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Kids React Differently When a Beloved Pet Dies
Some want a new animal right away, while others feel they need to honor the memory

By Robert Preidt

FRIDAY, Nov. 11, 2016 (HealthDay News) -- Losing a pet isn't easy -- no matter what your age. But, children respond to the death of a pet in a number of different ways, research shows.

While this is a common occurrence, "how children understand death in these moments, and the ideas, feelings and responses they have when their pets die are largely ignored topics," said Joshua Russell, an assistant professor of animal behavior, ecology and conservation at Canisius College, in Buffalo, N.Y.

His interviews with children aged 6 to 13 whose pets had died revealed that youngsters regard pets as more than just animals.

"They often see themselves as the center of their pets' affections. They describe their pets as siblings or best friends with whom they have strong connections," Russell said in a college news release.

He also discovered that children "have a distinct sense of existential fairness around whether or not an animal lived until an appropriate age."

For example, the children said a short lifespan is normal for pets such as fish and hamsters but not for dogs, cats or rabbits.

"Children whose pets lived the extent of their potential lifetimes -- or beyond -- expressed acceptance upon their deaths," while they described the unexpected death of a pet as "emotionally and morally unfair, and had a much more difficult time reconciling the loss," Russell said.

He also found that the children believed euthanasia "was the moral thing to do when a pet is suffering."

In all the cases, family and friends helped the children cope with the loss of their pets through discussions and family rituals.

The children had different views on whether a new pet would ease their grief.

"There were those who felt it would be wrong to move on to a new pet because they had to honor their relationships with the deceased one, while others "explicitly linked getting a new pet with feeling better," Russell said.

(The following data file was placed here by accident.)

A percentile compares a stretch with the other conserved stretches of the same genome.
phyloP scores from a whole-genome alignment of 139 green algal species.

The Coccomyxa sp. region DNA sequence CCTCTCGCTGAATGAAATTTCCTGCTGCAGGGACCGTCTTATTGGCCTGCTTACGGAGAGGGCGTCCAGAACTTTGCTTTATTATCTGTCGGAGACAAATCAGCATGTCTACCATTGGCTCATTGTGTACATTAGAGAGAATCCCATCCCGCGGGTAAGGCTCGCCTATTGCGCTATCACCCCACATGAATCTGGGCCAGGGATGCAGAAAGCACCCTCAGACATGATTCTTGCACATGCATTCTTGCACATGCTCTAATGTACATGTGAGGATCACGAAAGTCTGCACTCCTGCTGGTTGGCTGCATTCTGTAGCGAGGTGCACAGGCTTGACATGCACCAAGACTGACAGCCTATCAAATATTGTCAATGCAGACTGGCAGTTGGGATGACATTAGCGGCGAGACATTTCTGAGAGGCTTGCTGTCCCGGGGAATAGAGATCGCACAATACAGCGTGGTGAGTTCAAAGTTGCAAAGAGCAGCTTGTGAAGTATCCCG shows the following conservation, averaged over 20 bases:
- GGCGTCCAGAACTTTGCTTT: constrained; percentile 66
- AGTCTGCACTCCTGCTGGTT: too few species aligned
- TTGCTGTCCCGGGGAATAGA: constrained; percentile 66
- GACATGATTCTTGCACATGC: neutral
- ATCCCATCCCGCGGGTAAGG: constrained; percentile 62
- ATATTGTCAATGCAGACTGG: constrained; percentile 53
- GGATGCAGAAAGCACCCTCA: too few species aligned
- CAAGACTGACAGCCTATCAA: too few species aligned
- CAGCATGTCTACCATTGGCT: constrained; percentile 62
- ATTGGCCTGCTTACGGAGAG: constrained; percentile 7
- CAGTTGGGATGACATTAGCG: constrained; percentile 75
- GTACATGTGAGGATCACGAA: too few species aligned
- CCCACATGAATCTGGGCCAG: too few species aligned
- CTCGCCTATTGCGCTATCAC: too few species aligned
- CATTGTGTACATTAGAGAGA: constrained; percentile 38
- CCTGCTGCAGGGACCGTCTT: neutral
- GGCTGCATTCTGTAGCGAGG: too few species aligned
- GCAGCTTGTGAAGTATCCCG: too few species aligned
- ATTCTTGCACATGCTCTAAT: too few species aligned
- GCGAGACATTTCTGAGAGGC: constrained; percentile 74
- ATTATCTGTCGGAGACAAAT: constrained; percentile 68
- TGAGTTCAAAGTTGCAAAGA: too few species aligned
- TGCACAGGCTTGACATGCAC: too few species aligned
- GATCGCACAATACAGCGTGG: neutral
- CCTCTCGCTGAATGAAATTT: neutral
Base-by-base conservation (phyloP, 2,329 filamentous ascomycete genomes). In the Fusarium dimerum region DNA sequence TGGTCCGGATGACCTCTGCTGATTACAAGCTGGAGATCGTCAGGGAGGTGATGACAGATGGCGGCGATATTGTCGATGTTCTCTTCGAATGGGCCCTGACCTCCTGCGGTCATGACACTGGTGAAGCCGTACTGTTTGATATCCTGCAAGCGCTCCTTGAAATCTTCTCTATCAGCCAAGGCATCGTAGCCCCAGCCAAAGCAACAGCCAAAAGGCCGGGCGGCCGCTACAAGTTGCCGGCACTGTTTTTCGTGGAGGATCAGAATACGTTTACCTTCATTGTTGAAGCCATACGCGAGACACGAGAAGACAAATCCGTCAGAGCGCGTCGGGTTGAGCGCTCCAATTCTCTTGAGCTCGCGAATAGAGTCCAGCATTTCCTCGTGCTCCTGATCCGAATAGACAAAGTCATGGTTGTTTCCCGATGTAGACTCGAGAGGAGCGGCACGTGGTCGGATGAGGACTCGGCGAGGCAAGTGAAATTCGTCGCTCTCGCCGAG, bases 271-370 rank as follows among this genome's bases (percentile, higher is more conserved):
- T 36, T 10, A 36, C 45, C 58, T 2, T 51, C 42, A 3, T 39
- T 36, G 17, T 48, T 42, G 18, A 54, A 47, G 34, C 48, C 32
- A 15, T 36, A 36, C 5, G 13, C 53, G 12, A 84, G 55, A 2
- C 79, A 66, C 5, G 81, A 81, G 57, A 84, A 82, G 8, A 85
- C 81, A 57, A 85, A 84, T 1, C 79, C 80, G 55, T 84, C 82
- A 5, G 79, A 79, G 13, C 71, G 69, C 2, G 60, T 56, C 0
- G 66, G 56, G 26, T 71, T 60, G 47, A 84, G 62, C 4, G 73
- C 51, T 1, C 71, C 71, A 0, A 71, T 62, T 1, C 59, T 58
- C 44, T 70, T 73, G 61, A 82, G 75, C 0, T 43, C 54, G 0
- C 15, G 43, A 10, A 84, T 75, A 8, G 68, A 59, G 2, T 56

"They explained it as an opportunity to start over and suggested that replacing a companion animal is more about beginning a new relationship than erasing memories of an old one."

More information

The American Academy of Child & Adolescent Psychiatry explains how to talk to children about the death of a pet.

SOURCE: Canisius College, news release, Oct. 19, 2016

Copyright © 2016 HealthDay. All rights reserved. URL:http://consumer.healthday.com/Article.asp?AID=716089

Resources from HONselect: HONselect is the HON's medical search engine. It retrieves scientific articles, images, conferences and web sites on the selected subject.
Death
Emotions
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Behavior, Animal
The list of medical terms above are retrieved automatically from the article.

Disclaimer: The text presented on this page is not a substitute for professional medical advice. It is for your information only and may not represent your true individual medical situation. Do not hesitate to consult your healthcare provider if you have any questions or concerns. Do not use this information to diagnose or treat a health problem or disease without consulting a qualified healthcare professional.
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